Preliminary and periodic medical examinations of workers should be carried out in order to detect biological occupational diseases. There are general principles for conducting medical examinations in order to detect adverse health effects of workplace exposure, including biological hazards. Specific procedures are to be found elsewhere in this Encyclopaedia. For example, in Sweden the Farmers’ Federation initiated a programme of preventive occupational health services for farmers (Hoglund 1990). The main goal of the Farmers’ Preventive Health Service (FPHS) is to prevent work-related injuries and illnesses and to provide clinical services to farmers for occupational medical problems.

For some infectious disease outbreaks, appropriate preventive measures may be difficult to put in place until the disease is identified. Outbreaks of the viral Crimean-Congo haemorrhagic fever (CCHF) which demonstrated this problem were reported among hospital staff in the United Arab Emirates (Dubai), Pakistan and South Africa (Van Eeden et al. 1985).

Table 3. Animals as a source of occupational hazards

 

Infection

Infection1
Zoonosis

Allergic
response

Toxin

Vector2

Invertebrates other than arthropods

Protozoa

x

x

     

Sponges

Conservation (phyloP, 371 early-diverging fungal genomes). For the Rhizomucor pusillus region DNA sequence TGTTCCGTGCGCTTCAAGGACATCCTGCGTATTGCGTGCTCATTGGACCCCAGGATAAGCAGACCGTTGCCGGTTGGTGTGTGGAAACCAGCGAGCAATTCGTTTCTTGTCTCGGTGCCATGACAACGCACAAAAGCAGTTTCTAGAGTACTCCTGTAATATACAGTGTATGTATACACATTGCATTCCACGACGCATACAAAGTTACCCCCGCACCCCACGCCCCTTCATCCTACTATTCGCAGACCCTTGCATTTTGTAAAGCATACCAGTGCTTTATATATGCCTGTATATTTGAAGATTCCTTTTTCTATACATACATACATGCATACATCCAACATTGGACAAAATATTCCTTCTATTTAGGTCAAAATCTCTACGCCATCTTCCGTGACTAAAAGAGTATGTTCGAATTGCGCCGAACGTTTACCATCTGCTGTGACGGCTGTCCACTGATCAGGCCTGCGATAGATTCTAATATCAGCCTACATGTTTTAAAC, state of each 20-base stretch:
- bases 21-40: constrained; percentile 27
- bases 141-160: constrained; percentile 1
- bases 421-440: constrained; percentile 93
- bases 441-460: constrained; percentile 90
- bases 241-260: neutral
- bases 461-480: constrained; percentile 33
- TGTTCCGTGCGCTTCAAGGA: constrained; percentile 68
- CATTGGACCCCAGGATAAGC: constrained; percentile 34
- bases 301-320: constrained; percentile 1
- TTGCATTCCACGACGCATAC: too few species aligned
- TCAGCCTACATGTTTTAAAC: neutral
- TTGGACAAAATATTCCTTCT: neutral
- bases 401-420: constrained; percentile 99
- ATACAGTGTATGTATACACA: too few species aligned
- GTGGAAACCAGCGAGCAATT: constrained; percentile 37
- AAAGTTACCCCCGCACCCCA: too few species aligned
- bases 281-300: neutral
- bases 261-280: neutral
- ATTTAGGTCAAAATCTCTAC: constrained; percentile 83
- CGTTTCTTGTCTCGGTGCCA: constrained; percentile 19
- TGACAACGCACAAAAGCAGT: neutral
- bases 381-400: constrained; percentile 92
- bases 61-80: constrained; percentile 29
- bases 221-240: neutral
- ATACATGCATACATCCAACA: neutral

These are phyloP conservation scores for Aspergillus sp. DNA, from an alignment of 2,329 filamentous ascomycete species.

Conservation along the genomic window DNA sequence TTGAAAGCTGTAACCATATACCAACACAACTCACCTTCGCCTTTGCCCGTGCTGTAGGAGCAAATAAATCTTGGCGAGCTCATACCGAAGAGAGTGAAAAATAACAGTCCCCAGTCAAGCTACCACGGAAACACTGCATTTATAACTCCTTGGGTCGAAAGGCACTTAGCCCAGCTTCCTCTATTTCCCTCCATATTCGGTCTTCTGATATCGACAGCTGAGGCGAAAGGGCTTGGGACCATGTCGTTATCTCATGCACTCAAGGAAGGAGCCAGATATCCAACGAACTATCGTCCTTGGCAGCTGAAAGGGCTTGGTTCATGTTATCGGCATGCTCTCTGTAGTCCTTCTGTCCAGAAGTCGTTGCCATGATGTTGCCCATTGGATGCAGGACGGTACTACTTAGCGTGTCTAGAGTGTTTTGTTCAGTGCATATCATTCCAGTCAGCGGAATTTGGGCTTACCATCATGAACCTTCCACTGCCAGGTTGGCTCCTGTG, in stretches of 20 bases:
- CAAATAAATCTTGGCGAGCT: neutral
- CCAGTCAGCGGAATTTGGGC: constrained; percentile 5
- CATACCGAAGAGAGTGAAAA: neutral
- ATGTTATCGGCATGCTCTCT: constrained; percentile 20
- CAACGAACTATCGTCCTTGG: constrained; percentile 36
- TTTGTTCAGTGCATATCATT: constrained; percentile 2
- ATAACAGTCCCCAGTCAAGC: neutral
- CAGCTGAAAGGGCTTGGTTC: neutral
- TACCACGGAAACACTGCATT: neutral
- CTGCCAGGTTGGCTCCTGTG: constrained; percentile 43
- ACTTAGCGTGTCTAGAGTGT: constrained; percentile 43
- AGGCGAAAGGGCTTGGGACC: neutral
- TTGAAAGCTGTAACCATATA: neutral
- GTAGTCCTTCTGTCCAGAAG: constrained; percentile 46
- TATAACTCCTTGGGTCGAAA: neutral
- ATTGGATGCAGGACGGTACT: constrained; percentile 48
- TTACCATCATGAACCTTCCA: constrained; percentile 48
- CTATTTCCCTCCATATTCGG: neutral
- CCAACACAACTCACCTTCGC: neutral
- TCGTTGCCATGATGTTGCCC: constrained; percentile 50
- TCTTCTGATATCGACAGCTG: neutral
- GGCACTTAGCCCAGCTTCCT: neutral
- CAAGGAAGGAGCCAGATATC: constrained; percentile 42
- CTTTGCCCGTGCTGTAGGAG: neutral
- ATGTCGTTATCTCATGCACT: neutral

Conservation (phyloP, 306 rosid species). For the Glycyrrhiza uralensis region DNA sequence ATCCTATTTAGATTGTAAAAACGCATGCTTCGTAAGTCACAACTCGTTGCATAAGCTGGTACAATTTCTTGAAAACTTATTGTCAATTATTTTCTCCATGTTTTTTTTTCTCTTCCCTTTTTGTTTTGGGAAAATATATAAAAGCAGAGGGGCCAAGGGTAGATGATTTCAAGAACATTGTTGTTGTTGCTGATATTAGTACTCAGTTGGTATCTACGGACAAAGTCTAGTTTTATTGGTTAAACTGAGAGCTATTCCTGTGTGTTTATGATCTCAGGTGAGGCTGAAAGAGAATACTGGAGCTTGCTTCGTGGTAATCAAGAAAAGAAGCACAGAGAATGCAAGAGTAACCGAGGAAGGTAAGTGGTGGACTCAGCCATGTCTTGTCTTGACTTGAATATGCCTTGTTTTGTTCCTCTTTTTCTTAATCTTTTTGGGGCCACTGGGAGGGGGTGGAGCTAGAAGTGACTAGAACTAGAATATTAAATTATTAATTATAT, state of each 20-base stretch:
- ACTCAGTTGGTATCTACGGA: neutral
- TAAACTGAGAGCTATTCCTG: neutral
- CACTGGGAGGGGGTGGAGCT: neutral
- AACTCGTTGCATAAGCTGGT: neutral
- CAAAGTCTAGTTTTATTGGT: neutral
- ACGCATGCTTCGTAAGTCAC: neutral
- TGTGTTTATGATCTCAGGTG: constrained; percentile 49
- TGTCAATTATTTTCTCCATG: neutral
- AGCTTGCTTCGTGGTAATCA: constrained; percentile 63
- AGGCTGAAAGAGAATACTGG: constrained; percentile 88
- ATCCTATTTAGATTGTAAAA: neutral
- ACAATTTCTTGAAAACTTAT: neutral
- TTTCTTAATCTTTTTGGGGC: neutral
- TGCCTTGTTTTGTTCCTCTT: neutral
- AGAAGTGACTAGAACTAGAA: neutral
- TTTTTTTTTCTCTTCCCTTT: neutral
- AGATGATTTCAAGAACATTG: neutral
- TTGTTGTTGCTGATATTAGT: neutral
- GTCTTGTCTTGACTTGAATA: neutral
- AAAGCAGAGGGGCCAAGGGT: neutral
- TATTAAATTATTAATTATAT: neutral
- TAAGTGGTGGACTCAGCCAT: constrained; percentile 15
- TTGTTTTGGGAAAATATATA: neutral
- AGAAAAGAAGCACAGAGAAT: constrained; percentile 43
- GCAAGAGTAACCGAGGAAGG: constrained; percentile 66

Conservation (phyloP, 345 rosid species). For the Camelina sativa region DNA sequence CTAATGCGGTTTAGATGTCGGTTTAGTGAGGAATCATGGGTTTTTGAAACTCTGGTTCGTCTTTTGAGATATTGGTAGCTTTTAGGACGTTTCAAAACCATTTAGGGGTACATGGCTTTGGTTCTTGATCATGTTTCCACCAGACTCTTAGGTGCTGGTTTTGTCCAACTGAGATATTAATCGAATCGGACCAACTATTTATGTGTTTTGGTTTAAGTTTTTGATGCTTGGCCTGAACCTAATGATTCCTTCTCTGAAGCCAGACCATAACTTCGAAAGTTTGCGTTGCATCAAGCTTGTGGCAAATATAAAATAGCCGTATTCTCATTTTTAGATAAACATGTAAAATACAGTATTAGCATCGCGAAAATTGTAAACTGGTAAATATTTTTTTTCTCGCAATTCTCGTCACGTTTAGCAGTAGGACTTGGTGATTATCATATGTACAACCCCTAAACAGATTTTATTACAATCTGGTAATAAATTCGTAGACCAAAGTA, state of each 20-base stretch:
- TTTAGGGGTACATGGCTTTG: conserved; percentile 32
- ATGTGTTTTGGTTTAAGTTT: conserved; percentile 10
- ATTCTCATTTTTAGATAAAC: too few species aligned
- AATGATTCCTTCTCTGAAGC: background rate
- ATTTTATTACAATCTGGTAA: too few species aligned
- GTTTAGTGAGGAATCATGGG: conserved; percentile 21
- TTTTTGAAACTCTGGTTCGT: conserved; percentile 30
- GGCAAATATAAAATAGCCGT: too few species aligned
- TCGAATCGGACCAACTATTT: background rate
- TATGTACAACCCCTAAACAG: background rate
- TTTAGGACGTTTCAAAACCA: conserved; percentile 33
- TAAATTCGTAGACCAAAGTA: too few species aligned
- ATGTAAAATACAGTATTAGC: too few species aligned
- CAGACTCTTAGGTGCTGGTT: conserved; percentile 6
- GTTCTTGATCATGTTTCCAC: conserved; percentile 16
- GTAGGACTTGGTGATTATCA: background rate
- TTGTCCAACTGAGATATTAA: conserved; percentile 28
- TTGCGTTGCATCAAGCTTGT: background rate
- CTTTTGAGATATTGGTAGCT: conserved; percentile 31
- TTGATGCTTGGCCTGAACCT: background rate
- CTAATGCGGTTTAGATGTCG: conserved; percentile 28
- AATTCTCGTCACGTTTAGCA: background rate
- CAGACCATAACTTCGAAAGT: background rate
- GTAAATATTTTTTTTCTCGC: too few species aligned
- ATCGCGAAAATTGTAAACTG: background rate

x

 

Coelenterates

     

x

 

Flatworms

x

x

     

Roundworms

x

x

x

   

Bryozoa

     

x

 

Sea-squirts

   

x

   

Arthropods

Crustaceans

   

x

   

Arachnids

         

Spiders

     

x(B)3

 

Mites

x

 

x

x(B)

x

Ticks

     

x(B)

x

Insects

         

Cockroaches

   

x

   

Beetles

   

x

   

Moths

   

x

x

 

Flies

     

x(B)

x

Bees

   

x

x(B)

 

Vertebrates

Fish

   

x

x(B)

 

Amphibians

   

x

   

Reptiles

     

x(B)

 

Birds

   

x

   

Mammals

   

x

   

1 Infection-zoonosis: Causes infection or invasion contracted from vertebrate animals.
2 Vector of pathogenic viruses, bacteria or parasites.
3 Toxic B produces toxin or venom transmitted by bite or sting.

Vertebrates: Snakes and Lizards

In hot and temperate zones, snakebites may constitute a definite hazard for certain categories of workers: agricultural workers, woodcutters, building and civil engineering workers, fishermen, mushroom gatherers, snake charmers, zoo attendants and laboratory workers employed in the preparation of antivenom serums. The vast majority of snakes are harmless to humans, although a number are capable of inflicting serious injury with their venomous bites; dangerous species are found among both the terrestrial snakes (Colubridae and Viperidae) and aquatic snakes (Hydrophiidae) (Rioux and Juminer 1983).

According to the World Health Organization (WHO 1995), snakebites are estimated to cause 30,000 deaths per year in Asia and about 1,000 deaths each in Africa and South America. More detailed statistics are available from certain countries. Over 63,000 snakebites and scorpion stings with over 300 deaths are reported yearly in Mexico. In Brazil, about 20,000 snakebites and 7,000 to 8,000 scorpion stings occur annually, with a case-fatality rate of 1.5% for snake bites and between 0.3% and 1% for scorpion stings. A study in Ouagadougou, Burkina Faso, showed 7.5 snakebites per 100,000 population in peri-urban areas and up to over 69 per 100,000 in more remote areas, where case-fatality rates reached 3%.